Non-Creature Token Generators

Beckon Apparition  Lingering Souls
Call of the Nightwing  Entreat the Angels

Beckon Apparition is used mainly to keep opponents from using things in graveyards since I've seen that tactic in modern often. I've seen people play a Living End deck where they cycle their creatures and then cascade to a Living End. It's fun to watch, fun to play, but not fun to watch you full board go to nothing and all of these giant creatures on the field during your combat phase. Needless to say, exiling graveyard bits and getting a token for 1 mana is nice. Now Lingering Souls (and specifically the art you see above) is amazing. Three mana for two flying tokens that you can then use to make two more? It's the absolute best. This is why we needed black mana with out white tokens and our blue Favorable Winds... Moving on to Call of the Nightwing. At this point I was looking for ways to keep getting tokens and this is it. No matter what, as long as a creature this is ciphered to deals combat damage to an opponent, you're getting more tokens. It may be pretty costly for one token, but they'll add up if the game continues for a while. Now, lastly, we have Entreat the Angels. It's awesome, it adds a lot of flying power to your deck, and if done right, you could easily pop out two 4/4 angels with just four lands in play. Of course, Miracles don't always come when we want them, but there are only two in this deck.

Token Boosters

Intangible Virtue  Favorable Winds
Spear of Heliod  Leyline of the Meek

Intangible Virtue explains itself. Any token deck that includes white must have at least three if not a full playset of these. These are important! Favorable Winds is also important (and the inspiration for the deck) in that most of your tokens will be flying spirits or angels. The horror tokens also take the benefit, but the soldiers and golems on the ground have to live without, but they're a backup force while the spirits are making this deck. You should hopefully have several spirits after the first four turns or else the game is probably going to go badly for you. Spear of Heliod will be there to booster all your creatures and will also be there if there is a pesky creature your opponents keep hitting you with (infect decks?). Leyline of the Meek is here for the chance you can drop it for free. Sure, it's great to have later, but we also have Intangible Virtue for half the cost and the addition of vigilance. Leyline is here only for the Turn 0 play that will immediately give you a boost (Turn 1: Doomed Traveler, Turn 2: Intangible Virtue or Favorable Winds, swing with a 3/3 this turn or next turn).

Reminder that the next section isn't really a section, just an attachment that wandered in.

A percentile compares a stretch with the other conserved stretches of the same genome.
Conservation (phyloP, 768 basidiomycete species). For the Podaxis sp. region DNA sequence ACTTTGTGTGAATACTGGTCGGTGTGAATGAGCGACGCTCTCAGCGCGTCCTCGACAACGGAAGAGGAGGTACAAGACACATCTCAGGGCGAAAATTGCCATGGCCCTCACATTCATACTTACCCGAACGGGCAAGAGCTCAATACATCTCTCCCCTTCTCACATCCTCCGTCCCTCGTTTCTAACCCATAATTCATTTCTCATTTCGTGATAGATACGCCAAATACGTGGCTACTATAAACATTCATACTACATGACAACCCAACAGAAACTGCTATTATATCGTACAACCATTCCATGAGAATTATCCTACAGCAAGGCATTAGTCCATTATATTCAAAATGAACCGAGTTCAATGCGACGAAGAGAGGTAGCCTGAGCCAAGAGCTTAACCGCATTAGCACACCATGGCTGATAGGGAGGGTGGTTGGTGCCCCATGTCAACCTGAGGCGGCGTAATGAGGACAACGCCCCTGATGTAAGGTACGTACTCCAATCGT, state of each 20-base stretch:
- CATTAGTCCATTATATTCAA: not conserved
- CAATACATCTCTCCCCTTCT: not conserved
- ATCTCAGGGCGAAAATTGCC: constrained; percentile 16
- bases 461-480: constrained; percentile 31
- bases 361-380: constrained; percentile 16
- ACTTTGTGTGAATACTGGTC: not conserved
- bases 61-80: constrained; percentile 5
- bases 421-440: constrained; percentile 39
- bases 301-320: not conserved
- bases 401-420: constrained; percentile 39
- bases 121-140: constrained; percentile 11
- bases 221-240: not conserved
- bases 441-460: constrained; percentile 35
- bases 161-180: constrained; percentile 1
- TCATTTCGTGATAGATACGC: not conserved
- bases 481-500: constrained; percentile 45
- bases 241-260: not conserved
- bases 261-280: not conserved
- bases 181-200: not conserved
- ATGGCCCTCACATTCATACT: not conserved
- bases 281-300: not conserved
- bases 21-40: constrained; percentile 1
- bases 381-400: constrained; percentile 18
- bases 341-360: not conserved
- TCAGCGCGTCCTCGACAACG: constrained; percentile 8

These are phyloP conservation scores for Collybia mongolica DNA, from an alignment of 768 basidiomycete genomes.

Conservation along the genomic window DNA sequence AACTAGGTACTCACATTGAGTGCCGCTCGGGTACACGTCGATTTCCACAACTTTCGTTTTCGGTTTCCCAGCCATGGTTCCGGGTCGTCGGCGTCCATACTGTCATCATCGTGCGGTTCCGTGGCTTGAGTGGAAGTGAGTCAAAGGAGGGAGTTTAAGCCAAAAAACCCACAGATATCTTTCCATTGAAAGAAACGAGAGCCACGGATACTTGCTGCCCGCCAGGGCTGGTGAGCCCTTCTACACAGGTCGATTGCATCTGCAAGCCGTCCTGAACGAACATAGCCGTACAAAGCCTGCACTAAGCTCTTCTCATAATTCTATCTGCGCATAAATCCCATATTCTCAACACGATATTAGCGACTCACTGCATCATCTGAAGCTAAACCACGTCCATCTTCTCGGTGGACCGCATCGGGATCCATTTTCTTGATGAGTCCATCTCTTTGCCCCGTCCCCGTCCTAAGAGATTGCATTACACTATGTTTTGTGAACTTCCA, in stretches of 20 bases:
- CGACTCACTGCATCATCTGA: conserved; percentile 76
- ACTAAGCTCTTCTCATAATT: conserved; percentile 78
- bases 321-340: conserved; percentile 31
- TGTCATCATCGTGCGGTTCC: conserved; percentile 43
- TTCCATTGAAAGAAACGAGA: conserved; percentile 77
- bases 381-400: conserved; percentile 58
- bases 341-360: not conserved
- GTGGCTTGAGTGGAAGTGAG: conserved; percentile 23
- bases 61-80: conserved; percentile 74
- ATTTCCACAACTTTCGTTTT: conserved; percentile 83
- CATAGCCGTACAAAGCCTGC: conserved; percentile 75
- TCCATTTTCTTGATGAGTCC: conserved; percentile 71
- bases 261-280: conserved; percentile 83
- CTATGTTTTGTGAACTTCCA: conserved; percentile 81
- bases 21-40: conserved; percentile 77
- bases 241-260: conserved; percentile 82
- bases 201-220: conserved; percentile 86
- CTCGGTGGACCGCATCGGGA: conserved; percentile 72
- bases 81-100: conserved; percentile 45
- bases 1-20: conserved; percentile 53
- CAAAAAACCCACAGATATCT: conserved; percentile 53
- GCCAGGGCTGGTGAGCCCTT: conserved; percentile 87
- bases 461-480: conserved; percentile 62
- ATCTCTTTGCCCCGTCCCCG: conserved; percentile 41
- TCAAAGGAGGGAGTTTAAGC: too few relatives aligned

If you've been playing since Innistrad Block, chances are you have most of these cards already, and if not, each card will probably be less than a dollar in most cases. If you have all the lands (or can make substitutions based on the colors you have), Geist of Saint Traft, Hero of Bladehold, and Entreat the Angels will be the most costly cards to contend with, so for about $50 to $60 you can fill in the gaps and pick up the cards you need (for me, I need a second Geist, Hero of Bladehold, and Entreat, plus the Leylines, and maybe one Blade Splicer, so I'm looking at maybe $30 maximum to finish out the deck).

I'm planning to retire my Modern Orzhov Tokens deck and upgrade to this deck since this seems to be on a higher power level. I'd love to have a Living End deck, but that might just be out of my price range right now.